Length and diameter are also important to briners. In our trials, we measure the fruit end to end and side to side, and divide length by diameter to get the L/D ratio. Most briners are looking for measurements of 3 to 3.2. That makes for a good spear that fits into a jar. If you get to 3.2, you get more slices to cut for sliced pickles.

Some varieties just don’t put the length on in certain conditions – like during hot spells – and that’s something briners look at when making their short list for growers.

The selection process starts with the briner. Find what brines well, then of those, what have good yield and desirable maturation times? Selection needs to strike a balance between what the briners need
and what the growers want. In this part of Michigan, there are many growers and many briners. That makes this a good location to do this kind of research.

VGN: Should only varieties with tolerance to downy mildew be considered?

BP: Downy mildew was managed with varietal resistance until 2012 and then the pathogen overcame the resistance. It’s taken close to a decade for new, tolerant varieties to come out. Downy mildew-tolerant varieties help but downy mildew can overcome them. Growers have to spray anyway, so many are sticking with the older varieties they’re familiar with – knowing they’ll have to spray You have to learn the varieties you use – learn how they grow and size up across a couple plantings and seasons. Most growers are sticking with the varieties they know.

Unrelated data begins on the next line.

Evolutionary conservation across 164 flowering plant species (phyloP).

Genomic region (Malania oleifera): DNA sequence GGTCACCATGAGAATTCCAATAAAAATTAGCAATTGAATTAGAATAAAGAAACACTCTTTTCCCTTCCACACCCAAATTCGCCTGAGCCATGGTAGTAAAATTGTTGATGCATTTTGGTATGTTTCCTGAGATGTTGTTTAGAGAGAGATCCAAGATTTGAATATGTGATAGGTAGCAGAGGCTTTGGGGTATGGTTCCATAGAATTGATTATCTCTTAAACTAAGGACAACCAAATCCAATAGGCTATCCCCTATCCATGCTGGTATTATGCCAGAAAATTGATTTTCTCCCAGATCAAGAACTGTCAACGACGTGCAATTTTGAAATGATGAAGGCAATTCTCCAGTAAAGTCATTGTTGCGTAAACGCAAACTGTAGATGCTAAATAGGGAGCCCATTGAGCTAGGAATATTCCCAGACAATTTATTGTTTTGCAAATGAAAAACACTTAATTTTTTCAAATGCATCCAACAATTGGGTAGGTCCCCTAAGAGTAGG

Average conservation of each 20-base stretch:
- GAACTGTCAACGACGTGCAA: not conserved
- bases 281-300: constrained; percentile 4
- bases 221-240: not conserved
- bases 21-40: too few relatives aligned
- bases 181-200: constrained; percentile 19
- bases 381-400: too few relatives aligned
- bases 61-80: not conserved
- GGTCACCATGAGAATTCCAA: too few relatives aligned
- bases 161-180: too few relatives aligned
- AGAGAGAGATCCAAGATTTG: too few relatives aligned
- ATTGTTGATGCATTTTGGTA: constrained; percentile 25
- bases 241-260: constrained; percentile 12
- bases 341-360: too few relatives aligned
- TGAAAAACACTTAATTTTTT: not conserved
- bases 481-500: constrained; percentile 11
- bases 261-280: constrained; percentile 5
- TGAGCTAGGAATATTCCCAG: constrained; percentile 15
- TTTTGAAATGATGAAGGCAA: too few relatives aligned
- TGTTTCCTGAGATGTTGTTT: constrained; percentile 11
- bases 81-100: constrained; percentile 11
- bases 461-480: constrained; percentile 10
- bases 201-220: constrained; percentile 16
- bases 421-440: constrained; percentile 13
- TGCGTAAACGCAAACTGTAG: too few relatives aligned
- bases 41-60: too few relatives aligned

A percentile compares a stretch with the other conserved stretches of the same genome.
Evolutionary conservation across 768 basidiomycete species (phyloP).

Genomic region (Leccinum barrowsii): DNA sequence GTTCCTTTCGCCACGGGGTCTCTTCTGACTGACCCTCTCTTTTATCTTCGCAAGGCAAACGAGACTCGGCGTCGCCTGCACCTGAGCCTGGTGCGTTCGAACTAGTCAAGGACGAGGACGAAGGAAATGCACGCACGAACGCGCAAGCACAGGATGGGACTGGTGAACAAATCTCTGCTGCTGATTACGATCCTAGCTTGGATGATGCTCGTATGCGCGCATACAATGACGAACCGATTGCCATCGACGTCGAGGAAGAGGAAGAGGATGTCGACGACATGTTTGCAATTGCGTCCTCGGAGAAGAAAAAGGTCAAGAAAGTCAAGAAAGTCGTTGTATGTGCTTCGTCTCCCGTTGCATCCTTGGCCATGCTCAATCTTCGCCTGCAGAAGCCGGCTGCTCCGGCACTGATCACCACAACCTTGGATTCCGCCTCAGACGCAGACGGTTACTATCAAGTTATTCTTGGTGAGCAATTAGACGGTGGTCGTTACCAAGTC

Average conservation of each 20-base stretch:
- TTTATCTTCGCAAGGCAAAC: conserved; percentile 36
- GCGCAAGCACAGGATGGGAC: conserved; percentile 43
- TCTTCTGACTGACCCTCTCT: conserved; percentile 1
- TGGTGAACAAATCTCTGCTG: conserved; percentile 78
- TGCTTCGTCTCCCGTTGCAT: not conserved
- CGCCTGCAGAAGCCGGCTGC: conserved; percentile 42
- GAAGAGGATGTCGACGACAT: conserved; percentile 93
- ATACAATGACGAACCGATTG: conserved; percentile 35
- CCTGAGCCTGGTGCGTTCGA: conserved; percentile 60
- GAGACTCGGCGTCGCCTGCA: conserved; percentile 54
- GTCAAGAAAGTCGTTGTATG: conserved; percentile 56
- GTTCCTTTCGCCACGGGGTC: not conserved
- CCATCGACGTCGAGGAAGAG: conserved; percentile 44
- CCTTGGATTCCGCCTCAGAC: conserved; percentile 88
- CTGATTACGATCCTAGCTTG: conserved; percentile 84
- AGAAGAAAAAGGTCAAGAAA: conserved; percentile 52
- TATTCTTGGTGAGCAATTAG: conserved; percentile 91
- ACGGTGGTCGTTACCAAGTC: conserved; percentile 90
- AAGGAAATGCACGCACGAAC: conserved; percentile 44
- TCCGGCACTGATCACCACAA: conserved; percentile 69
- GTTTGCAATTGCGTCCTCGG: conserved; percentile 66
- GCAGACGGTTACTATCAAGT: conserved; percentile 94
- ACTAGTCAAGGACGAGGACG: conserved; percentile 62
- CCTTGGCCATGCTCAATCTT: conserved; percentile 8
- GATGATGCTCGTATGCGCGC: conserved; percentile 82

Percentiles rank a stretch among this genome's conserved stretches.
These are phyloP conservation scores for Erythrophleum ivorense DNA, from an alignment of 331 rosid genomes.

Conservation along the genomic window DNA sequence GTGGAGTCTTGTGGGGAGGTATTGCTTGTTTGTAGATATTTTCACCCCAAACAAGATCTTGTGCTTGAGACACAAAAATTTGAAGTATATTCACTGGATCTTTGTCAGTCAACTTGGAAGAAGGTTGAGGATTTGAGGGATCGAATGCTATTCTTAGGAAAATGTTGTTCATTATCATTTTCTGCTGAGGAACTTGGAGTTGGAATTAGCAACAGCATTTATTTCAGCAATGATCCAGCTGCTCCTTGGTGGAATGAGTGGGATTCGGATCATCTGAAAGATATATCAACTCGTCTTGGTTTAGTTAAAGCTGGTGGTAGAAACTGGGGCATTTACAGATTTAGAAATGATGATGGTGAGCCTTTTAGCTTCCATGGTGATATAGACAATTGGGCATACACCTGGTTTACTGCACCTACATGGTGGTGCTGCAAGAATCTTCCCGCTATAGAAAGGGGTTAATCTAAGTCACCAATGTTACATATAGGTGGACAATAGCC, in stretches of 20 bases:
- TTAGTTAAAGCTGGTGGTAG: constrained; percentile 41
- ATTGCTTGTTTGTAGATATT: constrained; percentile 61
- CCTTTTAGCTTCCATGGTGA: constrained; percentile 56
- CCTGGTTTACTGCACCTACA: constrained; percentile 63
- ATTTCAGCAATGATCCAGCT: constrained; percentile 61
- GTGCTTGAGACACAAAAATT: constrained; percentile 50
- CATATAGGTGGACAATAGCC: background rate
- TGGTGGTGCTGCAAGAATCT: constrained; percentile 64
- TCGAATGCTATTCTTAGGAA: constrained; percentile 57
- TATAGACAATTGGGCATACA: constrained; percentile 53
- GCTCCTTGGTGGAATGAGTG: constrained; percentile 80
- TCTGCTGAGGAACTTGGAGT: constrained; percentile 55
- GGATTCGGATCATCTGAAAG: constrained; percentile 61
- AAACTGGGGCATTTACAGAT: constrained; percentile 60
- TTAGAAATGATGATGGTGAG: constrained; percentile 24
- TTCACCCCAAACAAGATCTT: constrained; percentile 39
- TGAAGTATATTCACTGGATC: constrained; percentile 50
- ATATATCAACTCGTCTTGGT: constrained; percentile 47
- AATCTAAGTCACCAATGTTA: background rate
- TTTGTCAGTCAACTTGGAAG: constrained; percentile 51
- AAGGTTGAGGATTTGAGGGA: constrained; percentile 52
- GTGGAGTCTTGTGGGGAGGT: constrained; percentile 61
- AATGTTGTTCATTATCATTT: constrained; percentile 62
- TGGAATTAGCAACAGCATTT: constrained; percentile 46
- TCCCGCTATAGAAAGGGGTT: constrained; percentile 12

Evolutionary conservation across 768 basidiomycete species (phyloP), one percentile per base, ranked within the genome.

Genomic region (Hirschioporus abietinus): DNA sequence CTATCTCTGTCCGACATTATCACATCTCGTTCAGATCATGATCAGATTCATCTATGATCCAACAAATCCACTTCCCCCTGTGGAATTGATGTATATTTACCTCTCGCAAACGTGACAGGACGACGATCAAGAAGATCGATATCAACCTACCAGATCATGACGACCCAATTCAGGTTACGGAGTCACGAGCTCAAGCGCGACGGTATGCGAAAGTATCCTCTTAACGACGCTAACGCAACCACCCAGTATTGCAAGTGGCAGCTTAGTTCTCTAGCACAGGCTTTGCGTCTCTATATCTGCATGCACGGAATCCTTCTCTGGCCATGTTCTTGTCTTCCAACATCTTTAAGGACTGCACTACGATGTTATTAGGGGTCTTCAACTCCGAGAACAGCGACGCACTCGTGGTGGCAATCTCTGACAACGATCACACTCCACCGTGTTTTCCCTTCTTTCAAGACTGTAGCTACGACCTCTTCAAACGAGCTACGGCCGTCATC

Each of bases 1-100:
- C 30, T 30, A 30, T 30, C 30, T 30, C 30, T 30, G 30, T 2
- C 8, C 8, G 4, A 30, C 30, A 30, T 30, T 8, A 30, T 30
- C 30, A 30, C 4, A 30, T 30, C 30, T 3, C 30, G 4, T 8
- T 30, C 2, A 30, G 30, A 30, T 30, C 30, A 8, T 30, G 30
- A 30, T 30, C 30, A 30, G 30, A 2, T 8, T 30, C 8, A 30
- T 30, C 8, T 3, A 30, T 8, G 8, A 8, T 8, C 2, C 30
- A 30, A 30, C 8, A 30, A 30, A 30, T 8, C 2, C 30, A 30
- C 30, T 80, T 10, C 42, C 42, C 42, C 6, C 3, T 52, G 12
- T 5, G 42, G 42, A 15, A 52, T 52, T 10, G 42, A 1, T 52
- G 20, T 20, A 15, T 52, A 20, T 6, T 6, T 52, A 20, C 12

VGN: Isn’t scouting and predicting downy mildew outbreaks getting better?

BP: We can put up traps for the spores and know when it’s around. Growers will tell the right people when they’ve found it, who can spread the word for the good of the whole. That makes it easier to know when an outbreak has blown in. We watch for it and when we find it, we sound the alarm. That system has been worked out pretty well.

VGN: How do you ensure you’re selecting a variety that’s the best match for your market?

BP: If you’re a grower, your market is the briner. You’re working for them. You look at their short list and then have to decide what works best on your farm and in your situation. Briners will be after brining characteristics. If you’re a grower, you’re looking at yield, price and days of maturity. You already know you’ll be planting a variety that brines well and then it becomes what grows well for you.

VGN note: Phillips’ yield data from MSU’s seedless cucumber variety trials can be found on the Midwest Vegetable Variety Reports website. The site is maintained by Purdue University and the 2019 data can be found at: https://ag.purdue.edu/hla/fruitveg/Pages/MVVTRB.aspx

— Dean Peterson, VGN correspondent